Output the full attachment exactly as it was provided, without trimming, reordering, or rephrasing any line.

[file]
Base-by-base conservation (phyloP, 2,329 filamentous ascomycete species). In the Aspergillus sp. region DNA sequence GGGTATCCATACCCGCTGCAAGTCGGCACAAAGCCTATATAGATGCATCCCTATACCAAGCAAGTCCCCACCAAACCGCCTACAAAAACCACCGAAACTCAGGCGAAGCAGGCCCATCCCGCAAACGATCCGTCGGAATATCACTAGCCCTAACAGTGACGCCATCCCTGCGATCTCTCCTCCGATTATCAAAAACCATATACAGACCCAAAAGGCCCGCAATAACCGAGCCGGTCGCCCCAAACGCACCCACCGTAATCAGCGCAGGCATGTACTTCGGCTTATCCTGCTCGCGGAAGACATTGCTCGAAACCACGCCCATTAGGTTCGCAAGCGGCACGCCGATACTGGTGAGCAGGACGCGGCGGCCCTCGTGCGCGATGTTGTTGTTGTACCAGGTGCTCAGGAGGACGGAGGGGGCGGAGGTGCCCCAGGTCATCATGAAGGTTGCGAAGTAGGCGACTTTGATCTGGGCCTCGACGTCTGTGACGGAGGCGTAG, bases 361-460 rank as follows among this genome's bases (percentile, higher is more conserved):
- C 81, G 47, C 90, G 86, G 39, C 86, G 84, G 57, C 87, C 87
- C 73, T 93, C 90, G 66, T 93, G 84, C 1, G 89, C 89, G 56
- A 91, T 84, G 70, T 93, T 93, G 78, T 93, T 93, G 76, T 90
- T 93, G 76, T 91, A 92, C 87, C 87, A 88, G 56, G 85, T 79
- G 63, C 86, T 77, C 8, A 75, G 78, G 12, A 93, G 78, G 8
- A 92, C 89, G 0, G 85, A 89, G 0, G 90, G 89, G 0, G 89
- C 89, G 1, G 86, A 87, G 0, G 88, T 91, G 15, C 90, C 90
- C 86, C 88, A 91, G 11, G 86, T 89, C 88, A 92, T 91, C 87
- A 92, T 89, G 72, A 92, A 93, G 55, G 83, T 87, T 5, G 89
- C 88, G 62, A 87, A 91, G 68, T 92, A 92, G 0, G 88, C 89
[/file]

Base-by-base conservation (phyloP, 2,329 filamentous ascomycete species). In the Aspergillus sp. region DNA sequence GGGTATCCATACCCGCTGCAAGTCGGCACAAAGCCTATATAGATGCATCCCTATACCAAGCAAGTCCCCACCAAACCGCCTACAAAAACCACCGAAACTCAGGCGAAGCAGGCCCATCCCGCAAACGATCCGTCGGAATATCACTAGCCCTAACAGTGACGCCATCCCTGCGATCTCTCCTCCGATTATCAAAAACCATATACAGACCCAAAAGGCCCGCAATAACCGAGCCGGTCGCCCCAAACGCACCCACCGTAATCAGCGCAGGCATGTACTTCGGCTTATCCTGCTCGCGGAAGACATTGCTCGAAACCACGCCCATTAGGTTCGCAAGCGGCACGCCGATACTGGTGAGCAGGACGCGGCGGCCCTCGTGCGCGATGTTGTTGTTGTACCAGGTGCTCAGGAGGACGGAGGGGGCGGAGGTGCCCCAGGTCATCATGAAGGTTGCGAAGTAGGCGACTTTGATCTGGGCCTCGACGTCTGTGACGGAGGCGTAG, bases 361-460 rank as follows among this genome's bases (percentile, higher is more conserved):
- C 81, G 47, C 90, G 86, G 39, C 86, G 84, G 57, C 87, C 87
- C 73, T 93, C 90, G 66, T 93, G 84, C 1, G 89, C 89, G 56
- A 91, T 84, G 70, T 93, T 93, G 78, T 93, T 93, G 76, T 90
- T 93, G 76, T 91, A 92, C 87, C 87, A 88, G 56, G 85, T 79
- G 63, C 86, T 77, C 8, A 75, G 78, G 12, A 93, G 78, G 8
- A 92, C 89, G 0, G 85, A 89, G 0, G 90, G 89, G 0, G 89
- C 89, G 1, G 86, A 87, G 0, G 88, T 91, G 15, C 90, C 90
- C 86, C 88, A 91, G 11, G 86, T 89, C 88, A 92, T 91, C 87
- A 92, T 89, G 72, A 92, A 93, G 55, G 83, T 87, T 5, G 89
- C 88, G 62, A 87, A 91, G 68, T 92, A 92, G 0, G 88, C 89